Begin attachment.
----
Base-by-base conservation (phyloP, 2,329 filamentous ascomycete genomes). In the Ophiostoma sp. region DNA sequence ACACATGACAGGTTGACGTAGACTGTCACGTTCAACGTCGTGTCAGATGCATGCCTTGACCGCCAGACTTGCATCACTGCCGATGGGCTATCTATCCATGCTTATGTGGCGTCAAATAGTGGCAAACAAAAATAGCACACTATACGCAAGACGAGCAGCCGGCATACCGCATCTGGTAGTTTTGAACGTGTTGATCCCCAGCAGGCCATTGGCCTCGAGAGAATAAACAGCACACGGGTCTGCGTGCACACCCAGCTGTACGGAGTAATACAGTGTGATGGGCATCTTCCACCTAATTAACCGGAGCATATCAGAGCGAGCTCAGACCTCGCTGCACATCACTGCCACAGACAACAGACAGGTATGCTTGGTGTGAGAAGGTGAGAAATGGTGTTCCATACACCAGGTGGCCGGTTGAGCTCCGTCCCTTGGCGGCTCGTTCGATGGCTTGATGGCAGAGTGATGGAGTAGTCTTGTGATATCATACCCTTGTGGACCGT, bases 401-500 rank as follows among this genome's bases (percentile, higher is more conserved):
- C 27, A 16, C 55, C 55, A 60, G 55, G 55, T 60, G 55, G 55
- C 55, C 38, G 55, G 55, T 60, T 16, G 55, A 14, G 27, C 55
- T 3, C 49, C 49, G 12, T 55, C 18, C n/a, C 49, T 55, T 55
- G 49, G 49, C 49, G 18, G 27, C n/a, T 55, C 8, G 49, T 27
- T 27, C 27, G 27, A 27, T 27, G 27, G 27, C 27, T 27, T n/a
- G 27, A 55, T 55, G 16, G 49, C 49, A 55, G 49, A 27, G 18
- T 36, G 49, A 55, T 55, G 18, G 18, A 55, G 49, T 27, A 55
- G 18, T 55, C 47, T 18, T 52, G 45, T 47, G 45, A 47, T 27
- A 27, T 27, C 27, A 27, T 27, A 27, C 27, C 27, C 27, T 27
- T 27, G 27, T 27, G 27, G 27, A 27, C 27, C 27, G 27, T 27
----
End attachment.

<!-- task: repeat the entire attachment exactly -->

Base-by-base conservation (phyloP, 2,329 filamentous ascomycete genomes). In the Ophiostoma sp. region DNA sequence ACACATGACAGGTTGACGTAGACTGTCACGTTCAACGTCGTGTCAGATGCATGCCTTGACCGCCAGACTTGCATCACTGCCGATGGGCTATCTATCCATGCTTATGTGGCGTCAAATAGTGGCAAACAAAAATAGCACACTATACGCAAGACGAGCAGCCGGCATACCGCATCTGGTAGTTTTGAACGTGTTGATCCCCAGCAGGCCATTGGCCTCGAGAGAATAAACAGCACACGGGTCTGCGTGCACACCCAGCTGTACGGAGTAATACAGTGTGATGGGCATCTTCCACCTAATTAACCGGAGCATATCAGAGCGAGCTCAGACCTCGCTGCACATCACTGCCACAGACAACAGACAGGTATGCTTGGTGTGAGAAGGTGAGAAATGGTGTTCCATACACCAGGTGGCCGGTTGAGCTCCGTCCCTTGGCGGCTCGTTCGATGGCTTGATGGCAGAGTGATGGAGTAGTCTTGTGATATCATACCCTTGTGGACCGT, bases 401-500 rank as follows among this genome's bases (percentile, higher is more conserved):
- C 27, A 16, C 55, C 55, A 60, G 55, G 55, T 60, G 55, G 55
- C 55, C 38, G 55, G 55, T 60, T 16, G 55, A 14, G 27, C 55
- T 3, C 49, C 49, G 12, T 55, C 18, C n/a, C 49, T 55, T 55
- G 49, G 49, C 49, G 18, G 27, C n/a, T 55, C 8, G 49, T 27
- T 27, C 27, G 27, A 27, T 27, G 27, G 27, C 27, T 27, T n/a
- G 27, A 55, T 55, G 16, G 49, C 49, A 55, G 49, A 27, G 18
- T 36, G 49, A 55, T 55, G 18, G 18, A 55, G 49, T 27, A 55
- G 18, T 55, C 47, T 18, T 52, G 45, T 47, G 45, A 47, T 27
- A 27, T 27, C 27, A 27, T 27, A 27, C 27, C 27, C 27, T 27
- T 27, G 27, T 27, G 27, G 27, A 27, C 27, C 27, G 27, T 27